CORVALLIS — For the past 10 months almost everything related to James Rodgers' football career has been outside of his control.

CORVALLIS — For the past 10 months almost everything related to James Rodgers' football career has been outside of his control.

Seriously injured Oct. 9 at Arizona, the flanker from Richmond, Texas, underwent two knee surgeries and watched helplessly on crutches as the Beavers stumbled to a 5-7 season.

Since then, Oregon State's all-time leader in all-purpose yardage has seen the Beavers disregarded in the media. He is aware that people outside the program are writing him off. He also knows that key decisions about his future will be made by others: his doctors and his coaches.

Oregon State coach Mike Riley has refused to put a date on his return, even speaking about it as an "if."

So Rodgers has gotten through fall camp the same way he has gotten through all those months of rehab — by focusing on things he can control.

"I couldn't give you a percentage of exactly where I am, and I know that there's things I still need to work on, but I feel good," he said this week. "I'm trying to take every practice and work on something that came up in an earlier practice. So I am just taking it one step at a time. The rest will take care of itself."

Largely ignored coming out of Lamar Consolidated High School near Houston, the 5-foot-7, 185-pound Rodgers isn't unfamiliar with the underdog role.

But it hasn't been an aspect of his college career. Rodgers was a star from the minute he set foot in Corvallis as a true freshman in 2007.

His reliable hands and amazing quickness made him a focal point of the Oregon State offense. The "fly sweep," where he would take a hand-off from the quarterback, dash around end and break upfield became his signature play.

When younger brother Jacquizz joined the Beavers in 2008 and took over at tailback, the Rodgers brothers became the backbone of the Oregon State offense. Each sporting their trademark braided hair and exhibiting a "yes ma'am" down-home likeability, they became media darlings. Quizz was quicker with a smile and a quip, while the quieter James played the part of the proud, protective big brother.

While Quizz went on to become one of the nation's best running backs, James was named to the Pacific-10 Conference's first team in his own right in 2009 with 58 receptions for 1,034 yards and nine touchdowns. He was named to several preseason All-America teams in 2010 and was expected to again team up with his brother to form a potent 1-2 punch.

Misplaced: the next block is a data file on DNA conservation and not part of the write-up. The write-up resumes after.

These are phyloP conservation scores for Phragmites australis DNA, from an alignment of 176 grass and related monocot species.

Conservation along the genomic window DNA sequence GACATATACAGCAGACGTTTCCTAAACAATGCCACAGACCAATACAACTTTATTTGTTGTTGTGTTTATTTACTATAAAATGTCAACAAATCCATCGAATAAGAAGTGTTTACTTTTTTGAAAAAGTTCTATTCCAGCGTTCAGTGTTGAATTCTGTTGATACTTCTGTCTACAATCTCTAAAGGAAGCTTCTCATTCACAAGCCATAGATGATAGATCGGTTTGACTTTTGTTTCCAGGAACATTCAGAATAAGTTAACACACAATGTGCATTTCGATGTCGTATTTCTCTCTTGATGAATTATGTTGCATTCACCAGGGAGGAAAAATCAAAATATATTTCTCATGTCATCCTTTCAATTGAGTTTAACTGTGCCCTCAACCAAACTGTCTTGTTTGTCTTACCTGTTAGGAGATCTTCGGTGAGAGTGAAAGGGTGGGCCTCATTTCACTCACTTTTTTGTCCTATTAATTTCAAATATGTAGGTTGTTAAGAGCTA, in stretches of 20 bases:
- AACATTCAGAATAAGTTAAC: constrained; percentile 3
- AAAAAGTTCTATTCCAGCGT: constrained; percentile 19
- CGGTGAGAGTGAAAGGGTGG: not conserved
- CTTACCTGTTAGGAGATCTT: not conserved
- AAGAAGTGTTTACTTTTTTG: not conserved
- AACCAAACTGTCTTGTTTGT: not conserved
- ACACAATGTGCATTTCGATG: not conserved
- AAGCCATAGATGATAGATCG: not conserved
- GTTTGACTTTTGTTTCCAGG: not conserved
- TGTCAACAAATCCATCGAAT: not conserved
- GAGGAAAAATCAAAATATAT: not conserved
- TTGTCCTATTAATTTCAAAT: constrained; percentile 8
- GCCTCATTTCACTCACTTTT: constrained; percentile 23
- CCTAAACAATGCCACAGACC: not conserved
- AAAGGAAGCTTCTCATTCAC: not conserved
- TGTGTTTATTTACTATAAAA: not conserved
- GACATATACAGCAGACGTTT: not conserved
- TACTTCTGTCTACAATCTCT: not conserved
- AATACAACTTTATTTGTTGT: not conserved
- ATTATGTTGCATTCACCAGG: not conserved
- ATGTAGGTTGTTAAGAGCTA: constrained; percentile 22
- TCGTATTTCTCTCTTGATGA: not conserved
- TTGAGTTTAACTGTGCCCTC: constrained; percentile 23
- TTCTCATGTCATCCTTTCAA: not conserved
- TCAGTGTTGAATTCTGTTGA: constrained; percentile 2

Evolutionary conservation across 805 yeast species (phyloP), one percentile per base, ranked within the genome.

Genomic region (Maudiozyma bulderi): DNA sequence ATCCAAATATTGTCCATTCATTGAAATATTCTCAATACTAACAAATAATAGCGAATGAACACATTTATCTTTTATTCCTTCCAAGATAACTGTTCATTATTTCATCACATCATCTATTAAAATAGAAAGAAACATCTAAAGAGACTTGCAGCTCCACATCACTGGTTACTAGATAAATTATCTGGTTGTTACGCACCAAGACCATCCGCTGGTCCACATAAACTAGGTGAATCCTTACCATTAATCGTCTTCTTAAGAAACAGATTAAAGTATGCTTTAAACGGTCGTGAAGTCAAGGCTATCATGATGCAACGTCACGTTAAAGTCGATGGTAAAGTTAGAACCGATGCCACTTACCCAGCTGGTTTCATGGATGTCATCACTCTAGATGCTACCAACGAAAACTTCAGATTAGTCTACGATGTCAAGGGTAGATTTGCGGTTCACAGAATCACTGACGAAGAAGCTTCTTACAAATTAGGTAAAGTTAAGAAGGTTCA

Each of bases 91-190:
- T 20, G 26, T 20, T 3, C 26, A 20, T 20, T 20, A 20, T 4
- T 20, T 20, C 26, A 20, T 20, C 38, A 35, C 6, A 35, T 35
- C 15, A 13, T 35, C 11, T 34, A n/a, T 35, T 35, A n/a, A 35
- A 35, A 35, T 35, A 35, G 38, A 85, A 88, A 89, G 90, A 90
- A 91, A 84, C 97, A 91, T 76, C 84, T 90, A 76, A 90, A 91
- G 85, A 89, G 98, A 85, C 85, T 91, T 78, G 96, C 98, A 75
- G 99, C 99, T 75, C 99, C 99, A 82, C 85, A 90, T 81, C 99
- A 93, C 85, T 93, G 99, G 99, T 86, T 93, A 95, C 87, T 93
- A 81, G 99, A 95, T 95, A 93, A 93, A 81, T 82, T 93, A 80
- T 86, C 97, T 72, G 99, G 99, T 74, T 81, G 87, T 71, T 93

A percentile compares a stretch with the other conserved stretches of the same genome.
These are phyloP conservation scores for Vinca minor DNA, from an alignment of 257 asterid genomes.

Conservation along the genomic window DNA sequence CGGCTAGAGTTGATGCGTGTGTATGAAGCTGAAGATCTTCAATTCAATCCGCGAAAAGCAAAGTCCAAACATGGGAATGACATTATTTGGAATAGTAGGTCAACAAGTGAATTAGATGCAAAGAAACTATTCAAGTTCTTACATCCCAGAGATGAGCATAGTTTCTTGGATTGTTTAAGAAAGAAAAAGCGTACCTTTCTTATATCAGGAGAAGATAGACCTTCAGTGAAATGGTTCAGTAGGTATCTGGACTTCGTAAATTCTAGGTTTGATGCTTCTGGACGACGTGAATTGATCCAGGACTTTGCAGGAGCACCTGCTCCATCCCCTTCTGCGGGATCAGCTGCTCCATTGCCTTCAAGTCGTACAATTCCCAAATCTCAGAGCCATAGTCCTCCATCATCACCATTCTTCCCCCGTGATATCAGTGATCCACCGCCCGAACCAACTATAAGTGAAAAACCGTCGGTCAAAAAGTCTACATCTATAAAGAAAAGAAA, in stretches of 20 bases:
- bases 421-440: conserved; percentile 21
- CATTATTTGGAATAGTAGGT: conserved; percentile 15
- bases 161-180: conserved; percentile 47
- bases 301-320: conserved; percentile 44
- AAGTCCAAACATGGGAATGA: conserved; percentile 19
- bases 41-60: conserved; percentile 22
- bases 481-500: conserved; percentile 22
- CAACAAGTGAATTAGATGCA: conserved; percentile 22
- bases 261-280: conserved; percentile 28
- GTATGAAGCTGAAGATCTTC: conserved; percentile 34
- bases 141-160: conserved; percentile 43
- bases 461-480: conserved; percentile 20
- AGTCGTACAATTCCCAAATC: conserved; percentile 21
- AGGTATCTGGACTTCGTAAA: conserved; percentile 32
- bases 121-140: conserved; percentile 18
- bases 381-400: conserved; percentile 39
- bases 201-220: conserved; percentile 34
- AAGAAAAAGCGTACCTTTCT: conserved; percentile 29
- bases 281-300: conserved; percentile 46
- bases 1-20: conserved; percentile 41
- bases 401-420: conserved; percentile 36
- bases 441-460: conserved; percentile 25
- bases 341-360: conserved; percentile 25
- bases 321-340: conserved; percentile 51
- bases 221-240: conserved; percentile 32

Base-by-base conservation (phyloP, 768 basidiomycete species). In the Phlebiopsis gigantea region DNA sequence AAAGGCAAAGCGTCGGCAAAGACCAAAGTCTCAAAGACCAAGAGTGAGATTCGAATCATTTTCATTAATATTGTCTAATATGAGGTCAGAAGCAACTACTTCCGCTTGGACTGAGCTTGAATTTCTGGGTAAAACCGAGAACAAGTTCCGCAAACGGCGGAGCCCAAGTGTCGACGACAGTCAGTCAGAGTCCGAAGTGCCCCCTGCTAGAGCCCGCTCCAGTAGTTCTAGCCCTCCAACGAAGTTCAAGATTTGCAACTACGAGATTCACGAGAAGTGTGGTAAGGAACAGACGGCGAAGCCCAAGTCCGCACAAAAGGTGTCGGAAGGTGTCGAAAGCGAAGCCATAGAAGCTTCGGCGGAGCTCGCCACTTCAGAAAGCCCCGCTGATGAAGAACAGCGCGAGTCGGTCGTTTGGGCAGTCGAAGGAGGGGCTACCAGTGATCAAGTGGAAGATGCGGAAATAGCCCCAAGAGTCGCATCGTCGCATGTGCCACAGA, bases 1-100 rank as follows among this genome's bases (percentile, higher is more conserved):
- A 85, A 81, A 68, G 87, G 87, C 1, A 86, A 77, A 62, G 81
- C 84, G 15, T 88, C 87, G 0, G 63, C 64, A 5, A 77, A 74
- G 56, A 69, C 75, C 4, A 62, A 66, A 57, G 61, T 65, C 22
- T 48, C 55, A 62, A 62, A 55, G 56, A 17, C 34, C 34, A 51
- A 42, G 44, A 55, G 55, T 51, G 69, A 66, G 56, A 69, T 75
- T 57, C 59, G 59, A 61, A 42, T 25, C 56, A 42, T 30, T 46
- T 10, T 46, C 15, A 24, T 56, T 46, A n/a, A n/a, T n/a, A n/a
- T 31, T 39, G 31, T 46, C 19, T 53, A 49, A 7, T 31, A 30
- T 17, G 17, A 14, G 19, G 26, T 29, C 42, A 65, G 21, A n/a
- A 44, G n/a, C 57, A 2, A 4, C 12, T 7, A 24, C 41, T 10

It wasn't to be. James had barely gotten back from missing a game with a concussion when he tore knee ligaments after being tackled in the fifth game of the season against Arizona.

Without him, the Beavers went 2-5 the rest of the way. The offense suffered through inconsistency, and teams focused on bottling up Quizz and letting sophomore quarterback Ryan Katz throw to an inexperienced receiver corps. After the season, Quizz announced he was forgoing his senior season and he was drafted in the fifth round by the Atlanta Falcons.

James Rodgers had knee surgery in October. A second surgery followed in February to help the recovery process. To get through it, he focused on the positive, keeping his mind on doing his rehab and not dwelling on the past. He gained a medical hardship waiver to come back for another season, graduated in June with a degree in speech communications and switched his jersey number from 8 to 1, which was Quizz's number.

Rodgers has made no secret of his desire not to miss any games in 2011, and has stated his intention to be ready for the Beavers' opener with Sacramento State on Sept. 3. That is probably not going to happen. Riley has actively tamped down optimism about Rodgers' return and is not likely to rush Rodgers back to play against the Hornets of the lower-level Football Championship Subdivision.

"We have a pretty good picture of where he is right now and that is 'not ready' at this time," Riley said. "But, I think that the next time we talk to the doctor and the doctor gives an indication of where he is and how he's doing, we'll know more about the possibility of him (playing)."

Rodgers didn't disagree with his coach's assessment, but said he believes he'll be able to do all the things he used to do. "Everything feels basically good; it's just me working my way back into things," he said. "The main thing is just getting back to running routes, running deep and everything."

Not everyone has written Rodgers off. Last week, he was named a Playboy Preseason All-American kick returner. However, Riley has indicated he might use Rodgers exclusively as a receiver this season.

Riley has seen things from Rodgers that have encouraged him: "I (like) the fact when he's running fast he can still sink his hips and come up from a break —— that's how he really made a living at his position —— so I think those are good signs," he said. "It's not there yet, but maybe it's coming."

When his time does come, Rodgers says he'll be ready.